O.  whereas the Court of Justice has stipulated that the principles of publicity and transparency are inherent to the EU legislative process, and that the effectiveness and integrity of the legislative process cannot undermine the principles of publicity and transparency which underlie that process; whereas the Court of Justice has given clear guidance on this issue, such as in its judgement of 22 March 2018 on case T-540/15;

P.  whereas the Ombudsman conducted a year-long complaint-based inquiry into the ECB President’s membership of the Group of 30 (G30), a private organisation whose members include representatives of banks supervised either directly or indirectly by the ECB; whereas the Ombudsman recommended that the ECB President suspend his membership of the G30;

Q.  whereas the Ombudsman inquired into complaints on the Commission’s handling of the post-mandate employment of its former Commissioners; whereas the Ombudsman had already found that the Commission’s failure to take a specific decision in the case of former Commission President Barroso constituted maladministration; whereas on the Barroso case, the Ethics Committee concluded that there were not sufficient grounds to establish a violation of the legal obligations, having taken into account the former President’s written statement that he had not been engaged to lobby on behalf of Goldman Sachs and that he did not intend to do so;

R.  whereas the financial crisis has brought about an economic and social crisis, casting doubt on the European Institutions;

S.  whereas on 25 October 2017 a meeting took place between former Commission President Barroso and a current Commission Vice-President, which was registered as an official meeting with Goldman Sachs; whereas the Ombudsman noted that the exact nature of this meeting was not clear; whereas the Ombudsman highlighted that there are understandable concerns that the former President is using his previous status and his contacts with former colleagues to influence and obtain information; whereas this case raises systematic issues as to the Commission’s overall approach to handling such cases and the degree of independence of the Ethics Committee; points out the need, therefore, for stronger rules at EU level to prevent and sanction all conflicts of interests in the Institutions and agencies of the EU;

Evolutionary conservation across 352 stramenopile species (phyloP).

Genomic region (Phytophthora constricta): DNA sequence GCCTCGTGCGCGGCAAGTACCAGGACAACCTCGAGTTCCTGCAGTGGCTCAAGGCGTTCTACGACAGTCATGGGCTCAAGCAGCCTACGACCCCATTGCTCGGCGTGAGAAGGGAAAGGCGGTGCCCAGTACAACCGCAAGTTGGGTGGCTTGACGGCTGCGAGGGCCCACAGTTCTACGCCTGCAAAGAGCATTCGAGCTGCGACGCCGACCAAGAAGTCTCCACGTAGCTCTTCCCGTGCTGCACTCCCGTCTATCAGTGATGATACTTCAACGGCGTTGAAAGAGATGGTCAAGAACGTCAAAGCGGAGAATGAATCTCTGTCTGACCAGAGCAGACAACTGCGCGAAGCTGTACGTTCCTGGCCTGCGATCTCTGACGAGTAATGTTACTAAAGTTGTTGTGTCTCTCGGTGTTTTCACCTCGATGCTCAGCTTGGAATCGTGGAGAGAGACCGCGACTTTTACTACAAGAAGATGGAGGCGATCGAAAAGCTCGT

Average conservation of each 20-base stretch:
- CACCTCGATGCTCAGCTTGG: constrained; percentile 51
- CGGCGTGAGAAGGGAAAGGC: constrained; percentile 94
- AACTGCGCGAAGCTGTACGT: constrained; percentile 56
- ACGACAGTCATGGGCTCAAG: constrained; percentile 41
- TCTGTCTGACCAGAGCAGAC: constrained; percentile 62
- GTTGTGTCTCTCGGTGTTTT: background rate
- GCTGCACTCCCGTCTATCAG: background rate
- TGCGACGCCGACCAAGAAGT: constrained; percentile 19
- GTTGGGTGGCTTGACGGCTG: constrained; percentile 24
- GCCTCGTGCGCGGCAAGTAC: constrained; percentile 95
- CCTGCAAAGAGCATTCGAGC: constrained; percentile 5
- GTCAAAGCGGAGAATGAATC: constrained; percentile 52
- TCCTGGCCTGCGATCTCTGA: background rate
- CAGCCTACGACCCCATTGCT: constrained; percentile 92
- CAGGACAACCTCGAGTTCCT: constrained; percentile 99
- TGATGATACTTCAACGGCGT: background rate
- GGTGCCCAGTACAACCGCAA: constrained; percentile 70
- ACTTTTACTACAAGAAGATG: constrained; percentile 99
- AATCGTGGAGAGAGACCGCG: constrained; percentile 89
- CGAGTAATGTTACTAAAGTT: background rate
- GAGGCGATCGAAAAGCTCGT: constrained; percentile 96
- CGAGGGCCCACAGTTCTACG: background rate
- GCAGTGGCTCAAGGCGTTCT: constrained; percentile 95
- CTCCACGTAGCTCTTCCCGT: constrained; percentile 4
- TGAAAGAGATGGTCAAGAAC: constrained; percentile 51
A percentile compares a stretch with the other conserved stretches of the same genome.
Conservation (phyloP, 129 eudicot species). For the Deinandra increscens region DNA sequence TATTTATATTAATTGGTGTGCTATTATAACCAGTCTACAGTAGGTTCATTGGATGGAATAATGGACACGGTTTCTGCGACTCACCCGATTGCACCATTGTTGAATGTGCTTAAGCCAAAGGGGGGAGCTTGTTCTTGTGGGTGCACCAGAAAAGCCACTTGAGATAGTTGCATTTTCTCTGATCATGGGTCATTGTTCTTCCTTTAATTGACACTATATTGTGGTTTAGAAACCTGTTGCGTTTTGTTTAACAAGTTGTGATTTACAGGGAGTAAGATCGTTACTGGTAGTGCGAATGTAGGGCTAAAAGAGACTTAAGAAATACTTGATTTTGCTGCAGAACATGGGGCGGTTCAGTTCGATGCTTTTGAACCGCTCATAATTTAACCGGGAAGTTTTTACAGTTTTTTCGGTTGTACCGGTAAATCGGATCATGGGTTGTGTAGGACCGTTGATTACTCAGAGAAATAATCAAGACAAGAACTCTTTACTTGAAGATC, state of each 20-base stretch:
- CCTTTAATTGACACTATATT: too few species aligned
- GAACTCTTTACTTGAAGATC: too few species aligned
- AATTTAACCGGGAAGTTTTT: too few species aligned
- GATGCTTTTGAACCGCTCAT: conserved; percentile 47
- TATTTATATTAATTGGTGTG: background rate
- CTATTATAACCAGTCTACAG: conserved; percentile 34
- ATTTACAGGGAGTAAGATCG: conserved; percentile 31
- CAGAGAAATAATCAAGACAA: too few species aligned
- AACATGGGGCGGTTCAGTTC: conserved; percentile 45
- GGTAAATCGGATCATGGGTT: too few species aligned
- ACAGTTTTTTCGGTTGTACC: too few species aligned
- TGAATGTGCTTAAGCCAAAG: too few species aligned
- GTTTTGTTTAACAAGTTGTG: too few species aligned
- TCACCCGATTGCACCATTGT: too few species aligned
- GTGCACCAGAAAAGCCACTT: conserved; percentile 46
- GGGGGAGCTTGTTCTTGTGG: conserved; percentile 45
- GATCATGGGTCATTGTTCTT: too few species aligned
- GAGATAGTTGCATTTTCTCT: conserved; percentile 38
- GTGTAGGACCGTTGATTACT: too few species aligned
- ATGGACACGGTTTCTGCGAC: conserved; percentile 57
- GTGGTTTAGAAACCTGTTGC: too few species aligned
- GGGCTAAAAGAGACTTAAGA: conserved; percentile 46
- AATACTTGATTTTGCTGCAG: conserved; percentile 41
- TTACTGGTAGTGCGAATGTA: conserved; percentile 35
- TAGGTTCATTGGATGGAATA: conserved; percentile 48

T.  whereas in March 2017 the Ombudsman opened a strategic inquiry into the openness and accountability of the Council; whereas the Ombudsman found maladministration in the Council’s failure to record the identities of Member States that take a position in a legislative procedure and in the lack of transparency by the Council on public access to its legislative documents, such as the practice of disproportionately marking documents as ‘LIMITE’, i.e. not for circulation; whereas the Ombudsman submitted a special report to Parliament on her strategic inquiry on the accountability and transparency of the Council’s legislative work on 17 May 2018;

U.  whereas greater openness on the positions taken by national governments may serve to alleviate the ‘blame Brussels’ phenomenon, which distorts the reality of how EU legislation is agreed, fomenting Euro-scepticism and anti-EU sentiment;

V.  whereas the Ombudsman inquired into the non-compliance with EU and international rules of the EIB’s transparency policy on access to documents;

W.  whereas the adequate prevention of conflicts of interest within the EU Institutions, agencies and bodies is an essential part of guaranteeing good administration and increasing citizens’ trust in the EU decision-making process; whereas the Ombudsman launched a strategic inquiry into how the Commission carries out conflict of interest assessments for its special advisers, who often simultaneously work for the private sector;